Recommendation 4: Build strong explanatory chains to explain how healthy children’s mental health happens.
When thinking about mental health, practitioners tend to focus on poor mental health rather than on positive aspects of mental health development. This limits the importance they place on actively promoting children’s positive mental health. To deepen understanding of child mental health as an asset rather than an absence of illness, take time to explain how positive mental health happens and what it looks like.
Explanatory chains are brief, “A leads to B leads to C” explanations that link a cause to a consequence by making the process that connects them more visible. They show what leads to what, with what effects. Below is an example of how a communication might use explanatory chains to build understanding of positive child mental health as a developmental process that can be supported by promotive policies and programs.
Early mental health matters. When very young children experience poor mental health it often leads to unhealthy eating behaviors and sleep patterns, which can have long-term consequences for their physical health. We know exposure to abuse and neglect is a leading cause of mental health challenges in early childhood, Describes an impact rather than explaining a causal sequence which is why preventing childhood maltreatment is central to our vision for children’s mental health in Australia.
Early mental health matters. When very young children have stable relationships with adults, they begin to feel a sense of trust towards the world around them. And when adults are responsive to children’s needs, children become increasingly able to recognize how they are feeling. This helps them Highlighted orange phrases like “This helps them,” “which in turn,” and “which is why” are linking phrases that connect ideas and make it easier for audiences to follow the explanatory chain. start to learn how to regulate their emotions, a key component in positive mental health which in turn builds a strong foundation for later health and academic achievement. We know how important attachment relationships are in promoting mental health, which is why supporting caregivers in forming these strong relationships is central to our vision.
Recommendation 5: Focus on solutions.
Practitioners predominately identify parental education and awareness as the primary solutions to improving children’s mental health outcomes. Large-scale solutions that address children’s mental health at a systemic level are less immediately visible to them.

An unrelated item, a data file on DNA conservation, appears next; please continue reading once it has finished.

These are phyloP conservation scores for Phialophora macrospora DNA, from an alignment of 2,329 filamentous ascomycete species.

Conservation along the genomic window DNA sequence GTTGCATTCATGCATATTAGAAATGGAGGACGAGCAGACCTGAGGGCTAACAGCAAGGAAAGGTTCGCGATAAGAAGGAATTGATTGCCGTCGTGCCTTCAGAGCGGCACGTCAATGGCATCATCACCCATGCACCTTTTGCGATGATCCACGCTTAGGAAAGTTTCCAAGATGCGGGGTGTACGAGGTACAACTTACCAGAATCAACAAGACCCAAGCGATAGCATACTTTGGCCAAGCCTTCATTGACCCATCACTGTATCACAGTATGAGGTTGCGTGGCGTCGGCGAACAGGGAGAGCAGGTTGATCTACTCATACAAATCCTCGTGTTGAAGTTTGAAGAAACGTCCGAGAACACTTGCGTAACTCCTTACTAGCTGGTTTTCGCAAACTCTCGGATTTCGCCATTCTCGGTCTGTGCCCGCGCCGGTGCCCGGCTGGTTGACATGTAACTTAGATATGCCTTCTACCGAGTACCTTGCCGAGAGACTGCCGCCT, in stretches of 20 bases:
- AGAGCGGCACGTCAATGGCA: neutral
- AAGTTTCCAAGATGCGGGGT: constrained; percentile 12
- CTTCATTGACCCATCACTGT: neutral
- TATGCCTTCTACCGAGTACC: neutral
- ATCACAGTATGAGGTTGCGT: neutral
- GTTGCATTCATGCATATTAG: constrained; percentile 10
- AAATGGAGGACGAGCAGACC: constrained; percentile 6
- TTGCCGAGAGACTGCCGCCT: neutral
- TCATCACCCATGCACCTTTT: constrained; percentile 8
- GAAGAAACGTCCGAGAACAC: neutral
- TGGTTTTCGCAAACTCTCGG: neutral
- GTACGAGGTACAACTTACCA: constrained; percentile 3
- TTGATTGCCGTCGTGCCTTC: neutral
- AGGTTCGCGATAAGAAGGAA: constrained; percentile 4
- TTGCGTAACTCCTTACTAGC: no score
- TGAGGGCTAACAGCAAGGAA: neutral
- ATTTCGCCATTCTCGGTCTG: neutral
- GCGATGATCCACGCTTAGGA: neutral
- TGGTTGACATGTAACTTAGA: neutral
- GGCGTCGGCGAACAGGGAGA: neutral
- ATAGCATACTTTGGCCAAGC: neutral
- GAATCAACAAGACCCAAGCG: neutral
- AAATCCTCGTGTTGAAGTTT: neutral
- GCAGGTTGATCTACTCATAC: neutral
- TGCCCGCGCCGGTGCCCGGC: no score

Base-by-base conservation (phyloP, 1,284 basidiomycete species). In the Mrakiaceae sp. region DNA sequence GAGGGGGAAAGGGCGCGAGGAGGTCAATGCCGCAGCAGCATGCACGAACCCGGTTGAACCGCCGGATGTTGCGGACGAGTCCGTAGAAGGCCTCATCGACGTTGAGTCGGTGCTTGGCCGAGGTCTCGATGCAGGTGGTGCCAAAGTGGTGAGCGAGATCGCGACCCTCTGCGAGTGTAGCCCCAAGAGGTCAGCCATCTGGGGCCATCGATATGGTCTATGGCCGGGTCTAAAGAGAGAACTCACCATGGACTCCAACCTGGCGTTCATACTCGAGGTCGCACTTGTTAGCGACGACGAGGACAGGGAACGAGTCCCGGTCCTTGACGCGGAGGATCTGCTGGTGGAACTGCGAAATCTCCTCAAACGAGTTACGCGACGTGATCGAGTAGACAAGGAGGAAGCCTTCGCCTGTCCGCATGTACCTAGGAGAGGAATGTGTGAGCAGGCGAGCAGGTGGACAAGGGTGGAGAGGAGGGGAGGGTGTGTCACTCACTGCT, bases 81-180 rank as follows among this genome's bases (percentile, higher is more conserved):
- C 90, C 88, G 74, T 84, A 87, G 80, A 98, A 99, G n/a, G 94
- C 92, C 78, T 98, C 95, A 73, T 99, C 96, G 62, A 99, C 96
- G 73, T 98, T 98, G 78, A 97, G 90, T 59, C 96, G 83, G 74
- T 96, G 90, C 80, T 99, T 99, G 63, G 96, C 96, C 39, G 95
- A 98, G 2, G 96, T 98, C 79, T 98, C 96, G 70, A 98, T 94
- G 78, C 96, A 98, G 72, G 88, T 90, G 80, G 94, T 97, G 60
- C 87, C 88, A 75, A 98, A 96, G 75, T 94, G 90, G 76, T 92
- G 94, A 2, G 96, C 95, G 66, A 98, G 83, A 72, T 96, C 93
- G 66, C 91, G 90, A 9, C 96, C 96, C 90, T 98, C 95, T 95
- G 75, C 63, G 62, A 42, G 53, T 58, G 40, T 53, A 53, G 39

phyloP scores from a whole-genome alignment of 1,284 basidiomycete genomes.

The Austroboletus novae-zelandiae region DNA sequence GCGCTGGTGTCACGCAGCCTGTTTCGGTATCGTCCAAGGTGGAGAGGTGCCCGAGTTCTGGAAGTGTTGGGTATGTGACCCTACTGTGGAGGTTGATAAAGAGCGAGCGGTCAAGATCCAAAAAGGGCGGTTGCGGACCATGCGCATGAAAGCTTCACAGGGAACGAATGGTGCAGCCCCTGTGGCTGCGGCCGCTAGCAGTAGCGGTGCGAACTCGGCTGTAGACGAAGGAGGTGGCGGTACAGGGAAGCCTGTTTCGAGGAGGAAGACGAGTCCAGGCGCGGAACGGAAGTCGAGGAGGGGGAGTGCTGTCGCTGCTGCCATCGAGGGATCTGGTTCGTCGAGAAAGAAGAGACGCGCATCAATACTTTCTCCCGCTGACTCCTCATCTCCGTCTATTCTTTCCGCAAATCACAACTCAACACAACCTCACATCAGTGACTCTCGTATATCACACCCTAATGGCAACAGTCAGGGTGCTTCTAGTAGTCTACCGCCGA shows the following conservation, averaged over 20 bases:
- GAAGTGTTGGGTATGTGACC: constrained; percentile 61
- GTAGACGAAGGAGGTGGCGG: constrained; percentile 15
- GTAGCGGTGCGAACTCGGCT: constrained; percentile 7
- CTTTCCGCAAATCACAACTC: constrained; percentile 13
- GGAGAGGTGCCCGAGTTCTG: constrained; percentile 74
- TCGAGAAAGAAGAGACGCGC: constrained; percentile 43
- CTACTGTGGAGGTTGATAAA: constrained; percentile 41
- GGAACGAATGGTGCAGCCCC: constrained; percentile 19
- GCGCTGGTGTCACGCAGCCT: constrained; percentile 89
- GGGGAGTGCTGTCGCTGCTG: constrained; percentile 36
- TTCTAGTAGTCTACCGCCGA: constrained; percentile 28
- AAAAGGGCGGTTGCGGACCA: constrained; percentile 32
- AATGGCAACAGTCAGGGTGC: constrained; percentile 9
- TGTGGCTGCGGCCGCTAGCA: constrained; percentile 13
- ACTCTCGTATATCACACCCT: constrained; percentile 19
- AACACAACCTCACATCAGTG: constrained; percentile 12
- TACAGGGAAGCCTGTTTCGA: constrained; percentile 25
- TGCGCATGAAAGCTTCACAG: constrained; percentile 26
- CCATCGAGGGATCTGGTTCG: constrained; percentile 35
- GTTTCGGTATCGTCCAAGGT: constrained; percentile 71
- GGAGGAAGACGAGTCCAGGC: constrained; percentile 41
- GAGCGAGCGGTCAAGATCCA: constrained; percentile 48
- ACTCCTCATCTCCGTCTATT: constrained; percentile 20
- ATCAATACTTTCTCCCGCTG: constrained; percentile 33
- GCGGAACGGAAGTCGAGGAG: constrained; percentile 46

Expand the range of solutions that practitioners see and support by regularly featuring examples of solutions in your messages. Framing works through repetition, so the more you name systems-level solutions, the more likely your audiences will hear them, remember them, and come to support them. The examples below illustrates how to emphasize large-scale solutions.
Children’s positive mental health starts with parents’ positive mental health. The lack of solutions leaves no context that can expand thinking beyond parents.
Providing families with access to affordable housing, high-quality childcare, employment opportunities, and adequate adult mental health services Concrete examples of the kinds of changes necessary steer the conversation to systems change. will build parents’ positive mental health and their capacity to be responsive caregivers with healthy attachments to their children. Supportive policies like these will help to promote children’s positive mental health. Explicitly linking policy to children’s mental health reinforces mental health as a social issue, not a private problem.
We now know a great deal about what can be done—both on the policy level and at the level of practice—to foster and promote the kinds of environments that enable mental health to thrive. Integrating the work of all stakeholders responsible for children’s mental health is a good place to start. This solution is too “broad strokes” or abstract to build audiences’ understanding or sense of efficacy.
Our work is focused on creating the communities and contexts that support child mental health. A great deal can be done in both policy and in clinical practice level to foster the kinds of environments that help mental health to thrive. For example, when we create policies that encourage professionals working in intersecting fields to practice in one location, we enable them to better coordinate and communicate with each other and with families. Aim for solutions that are concrete, feasible, and focused on collective or structural change.
Spread the Word
Practitioners are important framing allies who can help shift public dialogue about children’s development, mental health, and wellbeing. The “Talking Child Development” guide includes a set of strategies for explaining these complex issues accessibly and memorably. Importantly, all of these tools have been tested for their ability to build public support for policies and programs that support children’s wellbeing.
Use this guide when you need to talk about the science of brain development and what hurts or helps it. Share the guide with practitioners in the field to help them communicate more effectively with their audiences, too.
Spread the Word
Use this guide when you need to talk about the science of brain development and what hurts or helps it.
For more research recommendations on how to communicate effectively about children’s issues in Australia, check out these resources: